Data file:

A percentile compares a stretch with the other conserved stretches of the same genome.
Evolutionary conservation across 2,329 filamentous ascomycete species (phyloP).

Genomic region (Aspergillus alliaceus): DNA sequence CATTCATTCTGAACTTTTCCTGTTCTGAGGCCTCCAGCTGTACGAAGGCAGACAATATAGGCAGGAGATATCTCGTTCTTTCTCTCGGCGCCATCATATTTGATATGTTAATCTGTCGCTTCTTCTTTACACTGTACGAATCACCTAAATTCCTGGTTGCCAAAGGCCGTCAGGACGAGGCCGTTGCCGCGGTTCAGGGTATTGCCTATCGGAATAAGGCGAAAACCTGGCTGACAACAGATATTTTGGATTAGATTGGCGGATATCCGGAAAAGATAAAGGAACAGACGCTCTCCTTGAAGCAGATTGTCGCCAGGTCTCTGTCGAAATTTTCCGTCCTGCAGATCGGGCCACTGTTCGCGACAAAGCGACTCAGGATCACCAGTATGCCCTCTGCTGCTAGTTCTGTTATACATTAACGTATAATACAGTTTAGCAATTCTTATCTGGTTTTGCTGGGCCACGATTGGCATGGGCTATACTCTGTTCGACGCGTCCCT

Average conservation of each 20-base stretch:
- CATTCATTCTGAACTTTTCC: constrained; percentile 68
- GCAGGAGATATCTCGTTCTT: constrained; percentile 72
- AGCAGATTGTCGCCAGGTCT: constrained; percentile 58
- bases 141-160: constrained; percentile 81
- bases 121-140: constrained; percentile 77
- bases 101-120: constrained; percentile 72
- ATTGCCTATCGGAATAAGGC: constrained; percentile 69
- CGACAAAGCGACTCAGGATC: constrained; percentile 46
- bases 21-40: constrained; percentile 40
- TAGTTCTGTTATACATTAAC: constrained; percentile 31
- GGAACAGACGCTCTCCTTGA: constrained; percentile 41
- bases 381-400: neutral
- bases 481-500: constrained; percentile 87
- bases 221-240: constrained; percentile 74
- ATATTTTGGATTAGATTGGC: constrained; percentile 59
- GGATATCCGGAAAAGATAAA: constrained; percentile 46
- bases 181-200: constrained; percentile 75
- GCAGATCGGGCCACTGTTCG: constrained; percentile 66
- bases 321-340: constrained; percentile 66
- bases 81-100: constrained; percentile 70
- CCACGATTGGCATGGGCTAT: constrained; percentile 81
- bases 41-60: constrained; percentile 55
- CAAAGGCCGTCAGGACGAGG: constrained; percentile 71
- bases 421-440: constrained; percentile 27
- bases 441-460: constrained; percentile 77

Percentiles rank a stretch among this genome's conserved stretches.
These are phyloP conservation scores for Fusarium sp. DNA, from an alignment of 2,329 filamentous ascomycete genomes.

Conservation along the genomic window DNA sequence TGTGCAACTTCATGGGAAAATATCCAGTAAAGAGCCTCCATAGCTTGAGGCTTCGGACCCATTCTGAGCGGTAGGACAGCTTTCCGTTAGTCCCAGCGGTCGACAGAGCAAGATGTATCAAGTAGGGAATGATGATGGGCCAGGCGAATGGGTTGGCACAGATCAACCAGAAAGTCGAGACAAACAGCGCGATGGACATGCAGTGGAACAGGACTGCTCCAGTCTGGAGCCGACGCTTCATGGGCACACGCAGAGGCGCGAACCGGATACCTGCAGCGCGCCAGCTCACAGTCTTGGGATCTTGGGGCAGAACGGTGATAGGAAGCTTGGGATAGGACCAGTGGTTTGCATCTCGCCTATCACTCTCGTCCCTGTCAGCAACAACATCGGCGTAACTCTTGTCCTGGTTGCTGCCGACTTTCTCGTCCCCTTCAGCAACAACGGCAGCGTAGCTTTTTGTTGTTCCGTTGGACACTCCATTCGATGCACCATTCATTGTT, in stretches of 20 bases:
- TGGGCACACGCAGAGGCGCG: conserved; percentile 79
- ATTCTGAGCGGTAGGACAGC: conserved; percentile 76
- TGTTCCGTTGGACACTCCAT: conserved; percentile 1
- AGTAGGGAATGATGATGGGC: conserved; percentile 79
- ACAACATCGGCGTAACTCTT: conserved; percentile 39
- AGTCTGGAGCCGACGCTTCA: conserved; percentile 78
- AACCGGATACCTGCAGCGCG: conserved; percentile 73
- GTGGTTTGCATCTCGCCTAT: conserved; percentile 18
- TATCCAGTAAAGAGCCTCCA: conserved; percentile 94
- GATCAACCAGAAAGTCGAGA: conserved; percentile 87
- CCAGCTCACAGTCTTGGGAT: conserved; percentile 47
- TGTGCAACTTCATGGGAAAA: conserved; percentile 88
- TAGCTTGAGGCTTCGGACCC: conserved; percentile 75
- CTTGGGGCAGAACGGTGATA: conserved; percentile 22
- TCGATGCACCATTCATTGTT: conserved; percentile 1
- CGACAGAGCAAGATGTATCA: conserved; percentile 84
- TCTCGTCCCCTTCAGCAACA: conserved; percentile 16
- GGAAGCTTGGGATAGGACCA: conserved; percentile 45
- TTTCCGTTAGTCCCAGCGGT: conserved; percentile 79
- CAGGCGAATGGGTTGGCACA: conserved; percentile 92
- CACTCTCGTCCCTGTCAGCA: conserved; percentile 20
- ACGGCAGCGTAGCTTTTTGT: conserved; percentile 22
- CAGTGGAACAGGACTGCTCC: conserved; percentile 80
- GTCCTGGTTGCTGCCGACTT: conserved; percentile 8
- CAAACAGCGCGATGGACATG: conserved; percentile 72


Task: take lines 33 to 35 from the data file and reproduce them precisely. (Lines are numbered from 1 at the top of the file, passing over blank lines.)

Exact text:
- TGGGCACACGCAGAGGCGCG: conserved; percentile 79
- ATTCTGAGCGGTAGGACAGC: conserved; percentile 76
- TGTTCCGTTGGACACTCCAT: conserved; percentile 1